With regard to your response to the FDA 483, Observation 3 (protocol deviations), we believe that the actions to notify the building maintenance and the study sponsor after each deviation are appropriate. Resolution should be documented in the study records and described in the final report. If the deviations are permanent and they change the requirements described in the approved study protocol, documentation of the changes and the reason for the changes are best accomplished by issuing a formal protocol amendment. If exceptions from laboratory's SOPS apply for the study, then those exceptions should be described in the protocol. In cases where it is impossible to issue an amendment prospectively, an amendment should be issued as soon as possible.

There is a need for personnel to understand GLP requirements; especially the testing facility management. This familiarity helps to assure that the study personnel are aware of the requirements set forth in the regulation which may alleviate future violations. If the testing facility decides to conduct a nonclinical laboratory study subject to GLP requirements, then the management of the testing facility must assure that the nonclinical laboratory study complies with these requirements. Although the testing facility management requires the quality assurance unit to maintain a master schedule, there is no assurance that all nonclinical laboratory studies conducted at the testing facility and subject to this regulation are included in the master schedule.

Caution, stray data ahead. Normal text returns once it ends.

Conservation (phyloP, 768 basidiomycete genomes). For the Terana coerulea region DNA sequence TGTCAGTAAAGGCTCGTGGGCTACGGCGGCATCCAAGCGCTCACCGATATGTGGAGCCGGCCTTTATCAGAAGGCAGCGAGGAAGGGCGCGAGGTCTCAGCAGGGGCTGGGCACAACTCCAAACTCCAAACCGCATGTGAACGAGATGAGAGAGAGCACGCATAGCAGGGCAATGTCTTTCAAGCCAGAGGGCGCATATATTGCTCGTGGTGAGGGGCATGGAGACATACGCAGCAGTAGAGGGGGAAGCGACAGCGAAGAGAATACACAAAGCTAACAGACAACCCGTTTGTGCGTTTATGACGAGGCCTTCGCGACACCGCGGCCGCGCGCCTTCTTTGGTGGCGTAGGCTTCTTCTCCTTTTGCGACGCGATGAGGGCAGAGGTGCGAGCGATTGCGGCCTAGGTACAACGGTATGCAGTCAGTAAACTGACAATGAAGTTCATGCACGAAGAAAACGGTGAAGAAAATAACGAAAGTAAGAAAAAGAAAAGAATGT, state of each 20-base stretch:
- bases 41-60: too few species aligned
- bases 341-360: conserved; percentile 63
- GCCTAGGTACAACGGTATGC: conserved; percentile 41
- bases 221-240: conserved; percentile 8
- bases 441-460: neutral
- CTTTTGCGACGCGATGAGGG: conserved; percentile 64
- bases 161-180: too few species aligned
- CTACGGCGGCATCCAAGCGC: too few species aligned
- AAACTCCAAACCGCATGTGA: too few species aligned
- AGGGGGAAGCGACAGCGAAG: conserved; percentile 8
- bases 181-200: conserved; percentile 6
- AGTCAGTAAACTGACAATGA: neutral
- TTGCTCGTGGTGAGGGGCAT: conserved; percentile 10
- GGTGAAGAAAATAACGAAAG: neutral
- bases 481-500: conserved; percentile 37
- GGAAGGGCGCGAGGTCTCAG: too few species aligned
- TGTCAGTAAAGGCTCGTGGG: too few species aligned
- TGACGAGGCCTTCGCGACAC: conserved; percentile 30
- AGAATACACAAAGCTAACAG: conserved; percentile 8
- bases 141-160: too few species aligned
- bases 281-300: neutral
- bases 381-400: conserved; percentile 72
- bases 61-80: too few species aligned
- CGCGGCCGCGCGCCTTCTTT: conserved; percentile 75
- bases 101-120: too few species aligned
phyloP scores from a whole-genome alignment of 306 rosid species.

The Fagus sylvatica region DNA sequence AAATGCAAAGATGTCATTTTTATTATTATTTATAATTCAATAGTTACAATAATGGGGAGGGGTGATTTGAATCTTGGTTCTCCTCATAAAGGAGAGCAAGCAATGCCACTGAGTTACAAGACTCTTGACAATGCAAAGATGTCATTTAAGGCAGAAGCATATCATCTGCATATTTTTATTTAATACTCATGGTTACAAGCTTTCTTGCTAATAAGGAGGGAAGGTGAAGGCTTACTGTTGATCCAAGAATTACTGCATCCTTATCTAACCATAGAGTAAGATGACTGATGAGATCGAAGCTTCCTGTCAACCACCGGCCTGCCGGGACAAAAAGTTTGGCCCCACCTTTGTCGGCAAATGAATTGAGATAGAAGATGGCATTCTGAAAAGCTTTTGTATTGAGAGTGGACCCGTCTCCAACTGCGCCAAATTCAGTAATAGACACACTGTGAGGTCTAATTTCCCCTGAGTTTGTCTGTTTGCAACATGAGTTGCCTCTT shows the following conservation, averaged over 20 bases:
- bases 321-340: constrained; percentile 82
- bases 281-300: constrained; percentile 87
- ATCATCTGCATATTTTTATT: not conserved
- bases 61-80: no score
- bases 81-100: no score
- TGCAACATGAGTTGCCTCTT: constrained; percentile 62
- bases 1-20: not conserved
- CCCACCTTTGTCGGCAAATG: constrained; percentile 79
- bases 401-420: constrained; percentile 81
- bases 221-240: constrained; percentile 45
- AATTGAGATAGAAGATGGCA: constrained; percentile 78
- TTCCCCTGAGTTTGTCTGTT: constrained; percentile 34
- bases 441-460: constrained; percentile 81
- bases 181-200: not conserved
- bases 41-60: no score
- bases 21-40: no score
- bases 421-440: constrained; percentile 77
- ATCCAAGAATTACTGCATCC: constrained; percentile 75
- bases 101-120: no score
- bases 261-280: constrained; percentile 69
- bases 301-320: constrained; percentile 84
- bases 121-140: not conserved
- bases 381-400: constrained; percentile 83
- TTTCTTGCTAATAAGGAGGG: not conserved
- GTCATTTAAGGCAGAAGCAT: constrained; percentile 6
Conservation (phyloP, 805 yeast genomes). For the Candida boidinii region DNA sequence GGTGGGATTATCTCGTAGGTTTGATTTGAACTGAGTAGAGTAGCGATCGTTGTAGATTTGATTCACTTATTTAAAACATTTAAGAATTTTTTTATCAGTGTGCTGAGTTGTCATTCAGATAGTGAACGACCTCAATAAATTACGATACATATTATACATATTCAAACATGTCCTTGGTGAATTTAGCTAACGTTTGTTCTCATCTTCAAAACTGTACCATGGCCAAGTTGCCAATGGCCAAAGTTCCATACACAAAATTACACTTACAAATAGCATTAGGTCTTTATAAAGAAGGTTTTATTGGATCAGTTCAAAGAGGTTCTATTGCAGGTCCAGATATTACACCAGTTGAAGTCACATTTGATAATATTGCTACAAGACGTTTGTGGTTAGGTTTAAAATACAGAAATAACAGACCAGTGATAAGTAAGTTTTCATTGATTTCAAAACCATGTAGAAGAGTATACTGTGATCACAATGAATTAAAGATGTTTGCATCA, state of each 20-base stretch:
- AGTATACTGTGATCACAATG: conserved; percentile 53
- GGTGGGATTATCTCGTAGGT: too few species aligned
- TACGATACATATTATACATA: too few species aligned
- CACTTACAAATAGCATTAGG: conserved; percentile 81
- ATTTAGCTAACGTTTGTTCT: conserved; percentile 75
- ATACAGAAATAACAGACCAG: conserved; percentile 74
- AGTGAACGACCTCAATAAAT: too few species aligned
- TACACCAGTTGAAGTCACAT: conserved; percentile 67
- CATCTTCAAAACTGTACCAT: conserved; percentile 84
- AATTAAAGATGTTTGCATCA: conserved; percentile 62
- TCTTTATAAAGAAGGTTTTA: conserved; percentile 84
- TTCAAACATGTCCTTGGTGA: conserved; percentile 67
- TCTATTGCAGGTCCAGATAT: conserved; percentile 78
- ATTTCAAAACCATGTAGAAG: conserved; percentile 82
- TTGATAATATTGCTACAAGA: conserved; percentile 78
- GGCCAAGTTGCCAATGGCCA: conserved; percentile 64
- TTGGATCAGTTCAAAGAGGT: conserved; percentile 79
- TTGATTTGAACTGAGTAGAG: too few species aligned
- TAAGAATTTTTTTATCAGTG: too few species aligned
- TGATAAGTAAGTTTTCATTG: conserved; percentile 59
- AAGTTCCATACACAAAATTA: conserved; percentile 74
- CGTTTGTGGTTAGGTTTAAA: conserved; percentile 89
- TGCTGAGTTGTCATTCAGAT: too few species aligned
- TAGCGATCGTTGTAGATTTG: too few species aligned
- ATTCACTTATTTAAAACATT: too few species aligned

Additionally, management should address the preparation of the final reports. Reports from professionals and scientists involved in the study should be finalized and included in the report before it is signed and dated by the study director. Any changes in the report must be in the form of an amendment which meets the requirements of 21 CFR 58.185. To avoid the necessity for many report amendments, the report should not be signed by the study director until it has been reviewed by the scientists involved in the study, has been audited by the quality assurance unit, and after all changes and corrections occasioned by that review and audit have been made.

The sponsor should be informed of the noncompliance conducted in the analyses and services directly involved in their sponsored studies. Generally, sponsors are required to report whether nonclinical laboratory studies intended to support an application submitted to FDA were conducted in compliance with Part 58. See e.g. 21 CFR 812.27,21 CFR 312.23(a)(8)(iii), 21 CFR 314.50(d)(2)(v), and 21 CFR 814.20(b)(6)(i) for Investigational Device Exemptions, Investigational New Drugs, New Drug Applications, and Premarket Approval Applications respectively.

Within 15 days working days, after receiving this letter please provide written documentation of any changes and amendments since March 12, 2004, to address these violations and to respond to the Warning Letter. Failure to respond to this letter and take appropriate action could result in the FDA taking regulatory action without further notice to you. Send your response to: Food and Drug Administration, Center for Devices and Radiological Health, Office of Compliance, Division of Bioresearch Monitoring, Program Enforcement Branch I (HFZ-311), 2094 Gaither Road, Rockville, Maryland 20850. Attention: Kevin M. Hopson, M.B.A., Consumer Safety Officer.

We are also sending a copy of this letter to FDA's, New England District Office, One Montvale Avenue, Fourth Floor, Stoneham, Massachusetts 02180, and request that you also send a copy of your response to that office.

Please direct all questions concerning this matter to Mr. Hopson at (301) 594-4720, extension 128.

Sincerely yours,


Timothy A. Ulatowski
Office of Compliance
Center for Devices and
Radiological Health